Republican who represented Uvalde, Texas, demands ‘more than thoughts and prayers’

Will Hurd, a former US congressman who represented Uvalde, Texas, wants “more than thoughts and prayers” to address the issue of gun violence in the country on Monday.

“Last month, a fourth-grade class in Uvalde, Texas, a quiet little community I represented in Congress, became a war zone. Nineteen innocent beautiful children and two dedicated and courageous teachers are gone forever because of a vicious massacre,” Hurd wrote in a New York Times op-ed. “It’s infuriating. It’s heartbreaking. It was avoidable. »

In the wake of the Robb Elementary School massacre and another mass shooting in Buffalo, New York, that left 10 dead last month, a bipartisan group of senators are working on a bill to gun control. But GOP lawmakers argued that no new law would prevent people from committing gun violence and blamed the shootings on an array of other factors. Many have been criticized for offering “thoughts and prayers” instead of meaningful solutions.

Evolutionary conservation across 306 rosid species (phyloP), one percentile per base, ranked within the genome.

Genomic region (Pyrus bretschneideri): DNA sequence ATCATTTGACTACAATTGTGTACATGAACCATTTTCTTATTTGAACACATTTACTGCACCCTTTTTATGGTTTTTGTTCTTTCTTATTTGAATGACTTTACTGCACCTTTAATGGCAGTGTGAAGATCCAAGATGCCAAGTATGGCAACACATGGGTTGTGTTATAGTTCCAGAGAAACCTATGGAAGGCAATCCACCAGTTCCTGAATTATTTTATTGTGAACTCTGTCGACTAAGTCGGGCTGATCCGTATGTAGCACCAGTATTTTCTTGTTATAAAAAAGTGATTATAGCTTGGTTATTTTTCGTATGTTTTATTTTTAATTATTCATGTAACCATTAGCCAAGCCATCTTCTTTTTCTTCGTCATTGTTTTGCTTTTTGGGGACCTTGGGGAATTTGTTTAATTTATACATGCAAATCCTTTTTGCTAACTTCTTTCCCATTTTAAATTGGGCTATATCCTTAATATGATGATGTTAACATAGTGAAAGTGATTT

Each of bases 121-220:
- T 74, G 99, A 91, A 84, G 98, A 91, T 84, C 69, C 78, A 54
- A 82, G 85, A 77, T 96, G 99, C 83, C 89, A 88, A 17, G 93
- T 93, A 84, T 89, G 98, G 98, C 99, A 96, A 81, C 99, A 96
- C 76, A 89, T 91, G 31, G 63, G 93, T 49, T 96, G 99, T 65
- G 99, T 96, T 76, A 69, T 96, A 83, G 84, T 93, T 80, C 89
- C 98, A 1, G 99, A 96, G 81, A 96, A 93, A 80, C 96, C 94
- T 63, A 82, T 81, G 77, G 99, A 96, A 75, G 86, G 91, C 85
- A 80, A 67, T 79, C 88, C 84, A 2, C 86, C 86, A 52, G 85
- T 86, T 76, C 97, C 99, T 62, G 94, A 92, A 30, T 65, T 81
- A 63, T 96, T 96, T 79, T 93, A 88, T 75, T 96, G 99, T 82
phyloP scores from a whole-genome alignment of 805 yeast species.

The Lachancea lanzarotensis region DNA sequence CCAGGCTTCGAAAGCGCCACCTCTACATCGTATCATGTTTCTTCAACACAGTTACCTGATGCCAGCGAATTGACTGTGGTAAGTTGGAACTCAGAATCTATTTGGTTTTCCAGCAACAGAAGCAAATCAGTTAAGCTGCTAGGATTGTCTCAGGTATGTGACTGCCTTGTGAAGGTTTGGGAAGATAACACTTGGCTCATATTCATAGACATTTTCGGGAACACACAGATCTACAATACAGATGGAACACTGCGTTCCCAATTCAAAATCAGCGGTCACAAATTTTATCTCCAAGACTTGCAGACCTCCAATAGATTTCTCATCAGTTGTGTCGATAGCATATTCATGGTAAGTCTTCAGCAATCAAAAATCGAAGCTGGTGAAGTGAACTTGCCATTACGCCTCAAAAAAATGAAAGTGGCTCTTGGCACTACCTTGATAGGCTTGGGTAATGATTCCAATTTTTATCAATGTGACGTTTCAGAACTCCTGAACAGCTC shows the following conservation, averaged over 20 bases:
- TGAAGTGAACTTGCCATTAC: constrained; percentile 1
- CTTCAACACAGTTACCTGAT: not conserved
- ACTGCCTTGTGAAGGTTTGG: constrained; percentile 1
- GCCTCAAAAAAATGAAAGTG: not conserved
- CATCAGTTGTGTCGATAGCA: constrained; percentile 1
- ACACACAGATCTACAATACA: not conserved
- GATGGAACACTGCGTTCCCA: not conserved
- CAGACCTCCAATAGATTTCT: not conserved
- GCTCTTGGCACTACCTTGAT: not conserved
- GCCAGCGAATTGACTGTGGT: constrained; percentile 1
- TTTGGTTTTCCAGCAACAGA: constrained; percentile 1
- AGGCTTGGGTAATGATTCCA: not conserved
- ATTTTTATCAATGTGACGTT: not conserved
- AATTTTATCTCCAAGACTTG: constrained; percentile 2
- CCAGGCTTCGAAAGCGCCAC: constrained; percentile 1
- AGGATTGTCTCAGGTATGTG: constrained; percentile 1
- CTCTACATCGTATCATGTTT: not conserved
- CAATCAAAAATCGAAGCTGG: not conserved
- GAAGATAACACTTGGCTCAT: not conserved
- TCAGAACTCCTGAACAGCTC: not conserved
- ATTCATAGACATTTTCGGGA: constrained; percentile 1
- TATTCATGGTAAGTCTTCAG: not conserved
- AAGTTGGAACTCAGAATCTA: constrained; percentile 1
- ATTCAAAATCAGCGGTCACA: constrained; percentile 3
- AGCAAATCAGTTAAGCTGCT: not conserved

“I believe in the plain language of the Second Amendment. In Congress, I had an A grade with the National Rifle Association, and they supported my re-election campaigns,” Hurd noted. “I also think it’s ridiculous that any attempt to reform laws to keep deadly firearms out of irresponsible hands is met with outrage and obstruction. »

Former Rep. Will Hurd (R-Texas) calls for gun reform laws, including universal background checks, red flag laws and raising the age to buy semi-automatic guns from large caliber.

Hurd called for a multifaceted approach to the problem of gun violence in the United States, including stronger social safety nets in communities and accessible, quality mental health care facilities.

“But we must also be prepared if our attempts fail – and that means preventing would-be mass shooters from gaining access to weapons and victims,” he wrote.

Hurd was one of eight Republican lawmakers to vote in favor of HR 8, a bill passed by the House last year that would have required universal background checks for gun purchases.

Bills like HR 8 should be enacted, Hurd said, and the age to buy a large-caliber semi-automatic weapon should be raised. Red flag laws that allow law enforcement to temporarily confiscate firearms from people who may pose a danger to themselves or others should also be developed at the federal level, he said.

“Mass shootings don’t have to be a reality. They are avoidable. However, we cannot retreat to our political corners and repeat the same tired talking points,” Hurd said.

Read the full article in the New York Times.

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